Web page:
The SuperSlide is a set of three half-pipe tubes reached by Chair 5.  If you can picture a bobsled run two-feet wide and half-mile long snaking its way down a blue ski run in the middle of summer, you’ve got a good image of the SuperSlide.  The tracks are stratified into three general classes of “drivers”: slow, medium, and fast.  I’d love to give you readers a review of the slow and medium tracks, but I only rode the fast track.  Is there any other way to live?  Each rider is given a “sled” to pilot while in the tube, this is a really clever device just big enough to get one’s butt and feet onto it.  The only control the sled has is the speed-stick, a small handle sticking up between your knees.  Control is simple: push forward – go fast, pull back – slow down, then just ride the track.  Leaning into the turns helps keep the speed of the sled and provides that cool high-G feeling.

A properly driven sled can make the SuperSlide a heart-pounding adrenaline rush. On the other end of the spectrum, I saw grandparents with their grandchildren riding the slow track and having a great time, too.  I saw one senior rider navigating the track with her knee in a hinge-brace, I wanted to applaud.  Sure.. it lacks the total freedom of carving S-turns in fresh powder, but hey! it’s summertime.  Relax and catch a sled ride under Colorado’s beautiful sapphire blue sky.  Would you rather be at work?

If there’s a downside to the SuperSlide, it would be that the lines for the lift can get pretty long.  the longest I waited was about 40 minutes, and that was during the middle of the day.  Early and late in the day the line for the SuperSlide lift is almost non-existent.  So, plan your day accordingly.  When the lines for the SuperSlide start getting long, it’s the perfect time to grab a set of wheels and head up the mountain to do some mountain biking.

Breck has a great bike rental facility which will set each rider up with a great bike for the trails.   My wife and I both got full-suspension Gary Fisher and Cannondale bikes and helmets (required) and prepared for my first time on any mountain ever.  Before the rental guys let anybody out onto the slopes they require that you watch a short video.  While I think that it’s probably a legal CYA thing for the resort, it provided some good hints for Breck’s rocky and rutted bike trails.  We took the Colorado SuperChair to the Vista Haus where the lift turned around and prepared for the ride down.  I chose the Pioneer Trail to ride, it is rated for all riders as beginner/intermediate.  The Pioneer Trail is a 3.7 miles long pathway with mostly rocky and loose terrain with hairpin switchbacks.  The great bike I had rented cruised over the rough crud and slippery dust covered stones easily.  As we worked our way down the mountain we meandered in open slopes and through shady cuts through the trees.  The ride seemed challenging the first time, but then as I acclimated to the geography of the incline my confidence increased and the ride became easier.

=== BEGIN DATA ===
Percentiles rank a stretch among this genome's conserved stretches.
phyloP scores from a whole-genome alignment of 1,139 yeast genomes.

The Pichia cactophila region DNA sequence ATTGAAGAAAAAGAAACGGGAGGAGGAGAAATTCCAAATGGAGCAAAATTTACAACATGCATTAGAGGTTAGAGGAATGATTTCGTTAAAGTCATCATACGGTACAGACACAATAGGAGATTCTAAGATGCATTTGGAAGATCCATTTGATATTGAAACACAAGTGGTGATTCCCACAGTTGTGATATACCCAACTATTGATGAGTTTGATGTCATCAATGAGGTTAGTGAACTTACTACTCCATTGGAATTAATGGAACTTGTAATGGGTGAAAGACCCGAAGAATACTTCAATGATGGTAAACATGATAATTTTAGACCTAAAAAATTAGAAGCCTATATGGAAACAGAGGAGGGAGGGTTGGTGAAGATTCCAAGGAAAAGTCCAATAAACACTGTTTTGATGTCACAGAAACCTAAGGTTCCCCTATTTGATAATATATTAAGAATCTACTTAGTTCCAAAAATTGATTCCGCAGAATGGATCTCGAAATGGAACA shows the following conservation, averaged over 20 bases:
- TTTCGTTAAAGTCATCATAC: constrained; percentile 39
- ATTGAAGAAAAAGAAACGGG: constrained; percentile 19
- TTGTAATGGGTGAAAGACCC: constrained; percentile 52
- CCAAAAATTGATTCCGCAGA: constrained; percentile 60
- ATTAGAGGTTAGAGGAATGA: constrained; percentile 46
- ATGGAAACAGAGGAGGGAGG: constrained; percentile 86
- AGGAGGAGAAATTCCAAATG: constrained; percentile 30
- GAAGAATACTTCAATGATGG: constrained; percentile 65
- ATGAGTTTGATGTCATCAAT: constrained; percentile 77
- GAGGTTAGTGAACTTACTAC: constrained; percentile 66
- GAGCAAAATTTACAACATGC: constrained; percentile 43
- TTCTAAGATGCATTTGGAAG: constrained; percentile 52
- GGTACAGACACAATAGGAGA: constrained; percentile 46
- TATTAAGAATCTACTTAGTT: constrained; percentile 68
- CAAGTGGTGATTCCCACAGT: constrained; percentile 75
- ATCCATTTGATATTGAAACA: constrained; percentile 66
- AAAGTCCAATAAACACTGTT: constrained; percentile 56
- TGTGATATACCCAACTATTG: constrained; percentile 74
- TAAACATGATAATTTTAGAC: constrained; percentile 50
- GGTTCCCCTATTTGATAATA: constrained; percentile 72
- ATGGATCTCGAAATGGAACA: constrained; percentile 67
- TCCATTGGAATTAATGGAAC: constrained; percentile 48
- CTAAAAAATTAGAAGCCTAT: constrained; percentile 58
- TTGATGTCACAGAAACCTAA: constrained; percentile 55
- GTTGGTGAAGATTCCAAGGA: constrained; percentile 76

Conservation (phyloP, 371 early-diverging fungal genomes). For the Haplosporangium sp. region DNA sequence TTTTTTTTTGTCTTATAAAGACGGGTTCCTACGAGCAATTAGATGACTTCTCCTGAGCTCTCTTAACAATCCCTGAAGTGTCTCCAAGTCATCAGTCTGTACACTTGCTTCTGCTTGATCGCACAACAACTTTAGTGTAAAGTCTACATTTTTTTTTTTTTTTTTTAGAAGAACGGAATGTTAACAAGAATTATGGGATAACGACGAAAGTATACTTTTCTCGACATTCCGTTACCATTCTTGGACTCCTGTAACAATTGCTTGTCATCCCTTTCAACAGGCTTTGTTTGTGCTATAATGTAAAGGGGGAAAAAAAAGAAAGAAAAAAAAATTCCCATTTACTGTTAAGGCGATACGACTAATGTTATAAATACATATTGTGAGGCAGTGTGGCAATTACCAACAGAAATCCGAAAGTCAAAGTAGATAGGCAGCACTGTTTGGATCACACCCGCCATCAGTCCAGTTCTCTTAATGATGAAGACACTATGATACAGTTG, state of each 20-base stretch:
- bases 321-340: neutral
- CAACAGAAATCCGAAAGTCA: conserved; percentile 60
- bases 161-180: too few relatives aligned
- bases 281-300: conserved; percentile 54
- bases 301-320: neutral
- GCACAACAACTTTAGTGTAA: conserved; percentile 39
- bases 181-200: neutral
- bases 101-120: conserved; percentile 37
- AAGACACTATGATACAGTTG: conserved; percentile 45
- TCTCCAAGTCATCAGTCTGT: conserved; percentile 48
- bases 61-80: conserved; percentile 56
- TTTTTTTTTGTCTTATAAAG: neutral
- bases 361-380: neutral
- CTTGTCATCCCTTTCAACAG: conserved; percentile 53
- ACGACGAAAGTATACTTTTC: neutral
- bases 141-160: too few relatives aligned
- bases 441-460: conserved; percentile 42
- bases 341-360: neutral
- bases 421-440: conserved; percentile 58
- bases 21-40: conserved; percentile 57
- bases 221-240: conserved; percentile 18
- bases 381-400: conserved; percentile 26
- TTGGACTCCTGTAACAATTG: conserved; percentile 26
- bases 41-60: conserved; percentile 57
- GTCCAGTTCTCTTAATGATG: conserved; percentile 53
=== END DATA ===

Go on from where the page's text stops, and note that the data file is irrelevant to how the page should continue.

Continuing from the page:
A quiet moment between sliding and biking was spent on the Breck’s SuperPuttm, a small putt-putt golf course at the base of the lifts.  While not a heart stopping thrill, it did provide some truly needed relaxation time between mountain sports.  Coincidently there is also a food vending operation here, too.  It’s BBQ style food: burgers, dogs, etc. cooked up fresh in the mountain air, good enough to satisfy a high altitude hunger, and certainly conveniently located.  Hiking around Breck you can discover stunning vistas and colorful fields full of mountain flowers.  Be sure to take enough time to shed the shackles of your regular routine and really enjoy the atmosphere.

I’m glad that I had the opportunity to do Breck in the summer.  In addition to the wonderful activities immediately at the Breckenridge resort, there is a cornucopia of other things to see and do in the area.  Hiking and rafting are high on my list and I wouldn’t miss them for anything.  Kayaking on still water is another very approachable activity for the inexperienced or the whole family.

In Europe the people refer to time away from home and work as a “holiday” instead of a vacation.  I like that concept, and consider my trips to the mountains in winter and summer as holidays.  The glory and majesty of the Colorado Rockies is a holiday from my Wisconsin reality which includes work and other mundane tasks.  so, advice to my readers, go to the mountains.  Summer, winter, or any time you can get away.  Make your own special holiday.

Published August 2001